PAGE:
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Milwaukee Bucks exec announces run for Johnson's Senate seat

Alex Lasry, a chief executive of the Milwaukee Bucks basketball team, announced on Wednesday that he is running for Sen. Ron JohnsonRonald (Ron) Harold JohnsonOvernight Defense: Joint Chiefs warn against sweeping reform to military justice system | Senate panel plans July briefing on war authorization repeal | National Guard may have 'training issues' if not reimbursed Senate panel plans July briefing on war authorization repeal Overnight Defense: Senate panel delays Iraq war powers repeal | Study IDs Fort Hood as least-safe base for female soldiers | Pentagon loosens some COVID-19 restrictions MORE's (R-Wis.) Senate seat in the 2022 midterms, joining a growing field to take on the incumbent senator. 

"We need a new way of thinking and a new perspective," Lasry said in his announcement on YouTube. "We've lived through three systemic shots to the system over the last 20 years: 9/11, the Great Recession and now this pandemic." 

"And we still haven't fixed things," he continued. 

Lasry highlighted a number of policy areas through the over 4-minute announcement video, including infrastructure, the economy and social justice. 

Lasry, a Democrat, is the senior vice president of the Bucks and the son of the team's co-owner Marc Lasry. The Bucks made headlines last year when the team declined to take the floor during their playoff series in the wake of the police shooting of Jacob Blake in Kenosha, Wis. The move led the NBA to cancel the games scheduled for that day. 

"Some things are bigger than basketball. The stand taken today by the players and org shows that we're fed up. Enough is enough. Change needs to happen. I'm incredibly proud of our guys and we stand 100% behind our players ready to assist and bring about real change," Lasry said in a tweet last year.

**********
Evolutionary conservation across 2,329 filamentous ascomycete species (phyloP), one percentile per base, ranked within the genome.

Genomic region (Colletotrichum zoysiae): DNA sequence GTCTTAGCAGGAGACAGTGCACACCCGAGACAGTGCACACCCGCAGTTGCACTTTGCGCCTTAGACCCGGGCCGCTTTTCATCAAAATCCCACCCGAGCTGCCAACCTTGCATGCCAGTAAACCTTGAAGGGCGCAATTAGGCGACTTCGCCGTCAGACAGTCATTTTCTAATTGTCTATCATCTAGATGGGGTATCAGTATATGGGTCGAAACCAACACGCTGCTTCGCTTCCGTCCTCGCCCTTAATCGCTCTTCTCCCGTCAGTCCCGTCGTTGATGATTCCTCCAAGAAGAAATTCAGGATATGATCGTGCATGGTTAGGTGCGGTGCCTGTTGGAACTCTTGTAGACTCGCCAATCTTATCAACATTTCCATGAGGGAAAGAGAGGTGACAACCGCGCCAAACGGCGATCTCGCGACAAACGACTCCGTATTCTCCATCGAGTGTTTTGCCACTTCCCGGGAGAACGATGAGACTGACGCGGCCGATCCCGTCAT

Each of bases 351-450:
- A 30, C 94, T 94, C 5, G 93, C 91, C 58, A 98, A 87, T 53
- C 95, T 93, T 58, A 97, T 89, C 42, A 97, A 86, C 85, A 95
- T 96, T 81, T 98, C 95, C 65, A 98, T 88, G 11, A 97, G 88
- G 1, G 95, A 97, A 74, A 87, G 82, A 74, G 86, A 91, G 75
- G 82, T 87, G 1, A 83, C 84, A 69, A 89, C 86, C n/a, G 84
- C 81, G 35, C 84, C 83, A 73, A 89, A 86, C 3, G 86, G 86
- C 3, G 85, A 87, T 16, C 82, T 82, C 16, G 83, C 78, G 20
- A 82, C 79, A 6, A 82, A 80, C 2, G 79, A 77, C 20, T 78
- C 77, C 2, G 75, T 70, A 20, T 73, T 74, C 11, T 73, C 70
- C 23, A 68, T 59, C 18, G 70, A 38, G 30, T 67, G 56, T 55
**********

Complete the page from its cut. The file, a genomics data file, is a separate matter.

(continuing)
Lasry joins fellow Democrats Gillian Battino and Thomas Nelson in the Democratic primary to take on Johnson. Nelson made news in the state last week when he put up a billboard in Oshkosh calling on Johnson to resign, and referred to him as "Senate Treason Johnson." 

Johnson has not said whether he will run for reelection. 

Johnson, who has been vocal supporter of former President TrumpDonald TrumpGuardian Angels founder Curtis Sliwa wins GOP primary in NYC mayor's race Garland dismisses broad review of politicization of DOJ under Trump Schumer vows next steps after 'ridiculous,' 'awful' GOP election bill filibuster MORE, came under fire from critics on Tuesday after he said the violent attack on Capitol Hill last month, which left multiple people dead, "didn't seem like an armed insurrection."

“This will get me in trouble, but I don’t care,” Johnson told 1130 WISN radio talk show host Jay Weber.

He argued that “groups of agitators” are to blame for the Capitol riot and not "tens of thousands of Trump supporters." 

"The group of people that supported Trump, the hundreds of thousands of people who attended those Trump rallies, those are the people that love this country," Johnson told Weber. "They never would have done what happened on Jan. 6. That is a group of people that love freedom; that’s a group of people we need to unify and keep on our side."